30. The Power of Hitler • April 1938 – Hitler “It is my unalterable decision to smash Czechoslovakia by military action in the near future” • Munich Conference was September 1938 • Munich Conference took away the heavily fortified border of Czechoslovakia – country was defenceless • Russia felt that Br. And Fr., by appeasing Germany would cause Germany to look at invading Russia, not the west • March 1939 – Germany invaded Czechoslovakia • Hitler knows the west will do nothing to stop him

  31. The Polish Situation • Danzig (Gdansk) and Polish Corridor had been part of Germany pre-WWI • pre-dominantly German-speaking • wanted to be part of Germany • Hitler tried to bluff like at Munich • Britain and France no longer trusted Hitler • Britain and France pledged support to Poland if attacked • Hitler almost ready for war

  32. The Power of Hitler • German/Soviet Alliance • signed a mutual non-aggression pact – Aug 1939 • hated each other - radical right (Fascism) and radical left (Communism) • Germany will not fight a war on 2 fronts • Russia will not have to go to war • suffering from Depression • under the influence of Stalin and his extreme policies • Germany and Russia would split Poland when invaded

  33. Immediate Cause of WWII • September 1, 1939 • Germany invaded Poland • Germans used Blitzkreig – Lightning War • defeat enemy by cutting off supplies • very fast, massive air strikes along with rapid ground movement • Poland taken over by Germany and Russia in days • Britain and France declared war on Germany – Alliance with Poland

  34. Events of World War II • September 1, 1939 – Germany invaded Poland • Poland defeated within 3 weeks • October 1939 – April 1940 – very little fighting • “phoney war” – refine attack and defence plans • France reinforced Maginot Line • April 9, 1940 – Germany invaded Norway and Denmark – both neutral • May 10, 1940 – Germany invaded Holland, Belgium, Luxembourg and france • used Blitzkrieg tactics

  35. Events of World War II • Denmark fell in one week, Holland fell in one week, Belgium fell in three weeks • Germany invaded France through supposedly impenatrable Ardennes Forest, circling the Maginot Line • Blitzkreig forced Br. and Fr. to retreat • forced to the sea at Abbeyville/Dunkirk

  36. Events of World War II • Hitler Mistake # 1 • Dunkirk • 400,000 Br and Fr forces trapped on the beach at Dunkirk • Hitler could not decide whether the Army (Wermacht) or the Air Force (Luftwaffe) should have the ‘honour’ of destroying the British forces • Britain launched “Operation Dynamo” – a plan to evacuate (rescue) the soldiers • 850 ships rescued 338,000 men in 9 days • many ships were small, private boats

  37. Tamzine - one of the 'little ships'

  38. Events of World War II • Hitler Mistake # 1 • Shallow water at Dunkirk so small boats had to ferry soldiers to Navy ships offshore • Constant bombardment from Luftwaffe • Allies left behind 2,000 guns, 60,000 trucks, 76,000 tons of ammunition and 600,000 tons of fuel supplies • BUT – they rescued 338,000 men

  39. Events of World War II • Hitler Mistake # 1 • Why? • 1/3 million men rescued • trained, experienced soldiers • determination to fight again and avenge the defeat • huge increase in British pride • would have been devastating for Br if they had lost the soldiers

  40. Events of World War II • Evacuation from Dunkirk • May 27 (7669 men) • May 28 (17,804 men) • May 29 (47,310 men) • May 30-31 (120,927 men) • June 1 (64,229 men) • June 2-4 (up to 54,000 men)

  41. Events of World War II • after Dunkirk • German army (Wermacht) took Paris by June 17 • France fell to Germany in one month • defeat of the French army of < 3 million men • all of Continental Western Europe in Hitler’s hands • only the English Channel separated England from defeat by the Wermacht

  42. Events of World War II • The Battle of Britain • ".......the Battle of France is over. The Battle of Britain is about to begin, upon this battle depends the survival of Christian civilization, upon it depends our own British life and the long continuity of our    institution and our Empire."(Winston Churchill) • Hitler will now unleash “Operation Sea Lion” • the invasion of England by the Wermacht • the Luftwaffe must gain control of the air to ensure safe passage across the English Channel • July 10 1940 – bombing of British airfields and harbours • to destroy the air force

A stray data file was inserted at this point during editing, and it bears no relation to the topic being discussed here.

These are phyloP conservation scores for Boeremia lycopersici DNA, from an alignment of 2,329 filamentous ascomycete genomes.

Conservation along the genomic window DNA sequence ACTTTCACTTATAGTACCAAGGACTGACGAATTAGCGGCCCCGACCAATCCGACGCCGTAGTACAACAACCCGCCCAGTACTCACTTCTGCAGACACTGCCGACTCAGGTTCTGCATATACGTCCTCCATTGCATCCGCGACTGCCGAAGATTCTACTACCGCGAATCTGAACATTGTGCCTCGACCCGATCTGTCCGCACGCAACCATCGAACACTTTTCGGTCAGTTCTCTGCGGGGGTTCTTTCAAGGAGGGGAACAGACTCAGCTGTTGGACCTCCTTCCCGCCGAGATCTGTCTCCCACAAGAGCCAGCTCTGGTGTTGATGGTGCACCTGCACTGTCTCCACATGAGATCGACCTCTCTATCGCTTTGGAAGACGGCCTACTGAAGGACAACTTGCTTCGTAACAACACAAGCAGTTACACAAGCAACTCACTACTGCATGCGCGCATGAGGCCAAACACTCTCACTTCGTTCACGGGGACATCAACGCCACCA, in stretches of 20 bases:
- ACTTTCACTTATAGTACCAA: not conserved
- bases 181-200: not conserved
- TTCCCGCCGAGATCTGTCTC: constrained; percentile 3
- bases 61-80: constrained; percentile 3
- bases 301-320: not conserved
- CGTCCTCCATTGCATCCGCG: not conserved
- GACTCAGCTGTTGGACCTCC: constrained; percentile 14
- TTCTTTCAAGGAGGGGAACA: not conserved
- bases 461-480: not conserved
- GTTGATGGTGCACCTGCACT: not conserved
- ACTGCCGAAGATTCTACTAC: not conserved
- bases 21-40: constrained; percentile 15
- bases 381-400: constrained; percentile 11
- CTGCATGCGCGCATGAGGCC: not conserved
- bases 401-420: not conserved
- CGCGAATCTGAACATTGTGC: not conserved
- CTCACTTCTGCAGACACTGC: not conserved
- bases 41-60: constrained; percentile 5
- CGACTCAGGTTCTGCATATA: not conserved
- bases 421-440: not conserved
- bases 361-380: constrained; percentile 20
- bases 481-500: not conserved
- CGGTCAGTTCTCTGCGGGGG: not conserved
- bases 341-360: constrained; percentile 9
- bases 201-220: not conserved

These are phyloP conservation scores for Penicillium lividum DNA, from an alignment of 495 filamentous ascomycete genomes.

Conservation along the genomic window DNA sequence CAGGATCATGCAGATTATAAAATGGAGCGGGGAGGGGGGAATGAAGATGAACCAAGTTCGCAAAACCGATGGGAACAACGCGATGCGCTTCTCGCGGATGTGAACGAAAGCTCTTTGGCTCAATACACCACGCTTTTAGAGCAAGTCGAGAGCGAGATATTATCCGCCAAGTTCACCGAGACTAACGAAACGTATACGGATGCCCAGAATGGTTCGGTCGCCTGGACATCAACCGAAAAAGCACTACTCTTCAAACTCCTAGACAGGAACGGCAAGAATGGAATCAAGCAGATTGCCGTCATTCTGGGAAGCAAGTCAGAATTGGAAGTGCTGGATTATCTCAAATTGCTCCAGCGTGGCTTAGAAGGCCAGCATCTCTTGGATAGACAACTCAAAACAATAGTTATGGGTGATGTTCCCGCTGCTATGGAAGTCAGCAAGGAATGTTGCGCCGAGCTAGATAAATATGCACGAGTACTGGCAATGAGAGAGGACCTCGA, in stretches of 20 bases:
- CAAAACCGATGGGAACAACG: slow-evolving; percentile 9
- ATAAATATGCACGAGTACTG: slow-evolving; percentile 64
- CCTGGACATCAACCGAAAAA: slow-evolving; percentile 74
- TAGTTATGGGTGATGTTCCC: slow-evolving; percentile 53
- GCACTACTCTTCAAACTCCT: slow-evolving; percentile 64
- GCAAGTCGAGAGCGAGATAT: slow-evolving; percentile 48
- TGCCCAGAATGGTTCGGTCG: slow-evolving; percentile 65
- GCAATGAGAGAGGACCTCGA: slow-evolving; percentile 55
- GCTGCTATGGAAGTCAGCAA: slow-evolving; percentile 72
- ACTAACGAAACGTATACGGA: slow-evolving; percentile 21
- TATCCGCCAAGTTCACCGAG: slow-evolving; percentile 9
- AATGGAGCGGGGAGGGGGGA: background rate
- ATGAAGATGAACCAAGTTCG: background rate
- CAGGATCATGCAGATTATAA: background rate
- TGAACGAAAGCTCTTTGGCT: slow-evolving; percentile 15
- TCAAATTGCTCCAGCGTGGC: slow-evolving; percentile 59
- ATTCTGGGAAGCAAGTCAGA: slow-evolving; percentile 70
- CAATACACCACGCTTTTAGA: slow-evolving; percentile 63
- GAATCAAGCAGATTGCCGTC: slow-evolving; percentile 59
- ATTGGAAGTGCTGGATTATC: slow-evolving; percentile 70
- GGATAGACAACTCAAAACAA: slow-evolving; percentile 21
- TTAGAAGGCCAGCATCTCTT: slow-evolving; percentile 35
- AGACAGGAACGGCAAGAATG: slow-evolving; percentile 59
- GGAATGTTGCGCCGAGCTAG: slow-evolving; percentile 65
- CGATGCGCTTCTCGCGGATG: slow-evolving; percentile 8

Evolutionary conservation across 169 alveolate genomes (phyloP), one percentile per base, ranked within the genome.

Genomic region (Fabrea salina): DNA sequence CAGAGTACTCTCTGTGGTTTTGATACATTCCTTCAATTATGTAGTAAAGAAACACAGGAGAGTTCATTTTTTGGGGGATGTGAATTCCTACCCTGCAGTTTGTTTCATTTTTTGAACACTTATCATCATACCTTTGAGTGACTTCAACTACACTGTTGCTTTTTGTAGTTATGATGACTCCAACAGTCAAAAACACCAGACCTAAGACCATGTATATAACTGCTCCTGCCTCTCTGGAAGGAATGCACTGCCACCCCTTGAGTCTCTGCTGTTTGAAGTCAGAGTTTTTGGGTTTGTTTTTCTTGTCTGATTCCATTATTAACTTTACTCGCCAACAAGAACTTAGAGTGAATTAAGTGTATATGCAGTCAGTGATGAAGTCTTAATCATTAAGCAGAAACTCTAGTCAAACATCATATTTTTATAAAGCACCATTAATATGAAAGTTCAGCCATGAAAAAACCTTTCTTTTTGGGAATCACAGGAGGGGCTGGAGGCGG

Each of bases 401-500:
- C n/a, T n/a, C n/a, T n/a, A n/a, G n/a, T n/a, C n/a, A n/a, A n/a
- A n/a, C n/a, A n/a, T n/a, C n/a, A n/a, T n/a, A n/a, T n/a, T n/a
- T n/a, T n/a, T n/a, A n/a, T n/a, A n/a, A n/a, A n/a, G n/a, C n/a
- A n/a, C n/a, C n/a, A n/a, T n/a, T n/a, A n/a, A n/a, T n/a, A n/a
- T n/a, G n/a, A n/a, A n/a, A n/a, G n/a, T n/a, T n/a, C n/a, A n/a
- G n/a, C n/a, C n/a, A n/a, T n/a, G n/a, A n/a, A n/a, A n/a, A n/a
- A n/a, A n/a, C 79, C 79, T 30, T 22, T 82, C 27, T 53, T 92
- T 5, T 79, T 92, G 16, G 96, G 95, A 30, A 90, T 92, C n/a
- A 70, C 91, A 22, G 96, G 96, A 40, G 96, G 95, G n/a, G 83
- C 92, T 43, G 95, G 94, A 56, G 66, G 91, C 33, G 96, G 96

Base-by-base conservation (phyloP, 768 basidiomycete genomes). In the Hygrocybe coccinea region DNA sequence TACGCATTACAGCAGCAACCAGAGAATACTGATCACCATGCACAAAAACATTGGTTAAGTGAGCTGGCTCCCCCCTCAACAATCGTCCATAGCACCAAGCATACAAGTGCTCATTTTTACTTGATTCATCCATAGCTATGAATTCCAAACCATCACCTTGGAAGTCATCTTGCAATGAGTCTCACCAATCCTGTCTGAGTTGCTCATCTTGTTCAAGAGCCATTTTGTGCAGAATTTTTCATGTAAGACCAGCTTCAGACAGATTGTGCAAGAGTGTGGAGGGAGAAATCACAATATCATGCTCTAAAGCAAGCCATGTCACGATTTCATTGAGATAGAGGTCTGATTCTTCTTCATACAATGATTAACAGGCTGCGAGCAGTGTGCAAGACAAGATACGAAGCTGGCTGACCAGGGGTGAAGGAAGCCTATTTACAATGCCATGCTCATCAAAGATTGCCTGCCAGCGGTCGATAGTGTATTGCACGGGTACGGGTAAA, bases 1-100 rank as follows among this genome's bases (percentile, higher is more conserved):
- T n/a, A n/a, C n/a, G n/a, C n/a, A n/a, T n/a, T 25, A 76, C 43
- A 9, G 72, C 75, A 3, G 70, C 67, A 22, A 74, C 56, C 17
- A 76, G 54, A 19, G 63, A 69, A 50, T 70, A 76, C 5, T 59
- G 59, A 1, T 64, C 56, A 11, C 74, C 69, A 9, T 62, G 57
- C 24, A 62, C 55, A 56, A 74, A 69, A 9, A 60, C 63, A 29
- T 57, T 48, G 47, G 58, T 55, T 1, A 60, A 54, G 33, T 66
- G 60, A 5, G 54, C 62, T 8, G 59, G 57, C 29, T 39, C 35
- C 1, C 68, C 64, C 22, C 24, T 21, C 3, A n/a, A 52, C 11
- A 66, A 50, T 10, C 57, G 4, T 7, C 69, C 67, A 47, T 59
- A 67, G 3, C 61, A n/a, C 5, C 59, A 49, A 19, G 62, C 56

43. Events of World War II • The Battle of Britain • German planes outnumber British 4 to 1 • but Br losses were 1 for every 2 German planes lost • Why? • Britain had developed Radar – detect the invading force in advance – tell numbers and direction • British planes could attack in moments – Germans had to fly for hours • Germans very low fuel and pilot fatigue at time of attack • British were defending their homeland – Germans were attacking another country

  44. Events of World War II • The Battle of Britain • Hitler Mistake # 2 • Bomb industrial, important and port cities instead of airfields • Bombing of London called the Blitz • from 7 September 1940 until 11 May 1941 • nightly bombings of cities • London very badly damaged • Coventry almost totally destroyed St. Paul’s Cathedral – Dec. 29, 1940 Ruins of Coventry Cathedral – Nov. 14, 1940

  45. Events of World War II • Battle of Britain – Hitler Mistake # 2 • Why? • Few attacks on airfields • allowed R.A.F to regroup, train pilots, fight back, bombing of German cities • Radar allowed early detection • increased British morale and determination to win • life went on as ‘normal’ • people ‘lived’ in the subway

  46. Events of World War II • Battle of the Atlantic • Britain needed food, fuel, ammunition, men, etc • Germany did not want to attack Br navy (strongest in world) • attacked merchant ships with submarines • Merchant Navy paid less than Navy and no armament • carried all kinds of goods to England • merchant ships travelled in convoy – protected by warships • submarines attacked in packs - “wolf packs” • huge damage to merchant vessels and navy ships

  47. Events of World War II • Battle of the Atlantic • 1939 : 222 ships sunk (114 by submarine) • 1940 : 1059 ships sunk (471 by submarine) • 1941 : 1328 ships sunk (432 by submarine) • 1942 : 1661 ships sunk (1159 by submarine) • 1943 : 597 ships sunk (463 by submarine) • 1944 : 247 ships sunk (132 by submarine) • 1945 : 105 ships sunk (56 by submarine)

  48. Events of World War II • Battle of the Atlantic • 17,593 ships sailed in convoy from Halifax • largest convoy had 167 ships, 1,000,000 tons of cargo • no ships were lost from this convoy • Losses • 30,248 merchant sailors - 28,000 sailors • 3,500 merchant vessels • 175 warships • 783 submarines • total 15,256,740 tons of cargo from 1939 - 1945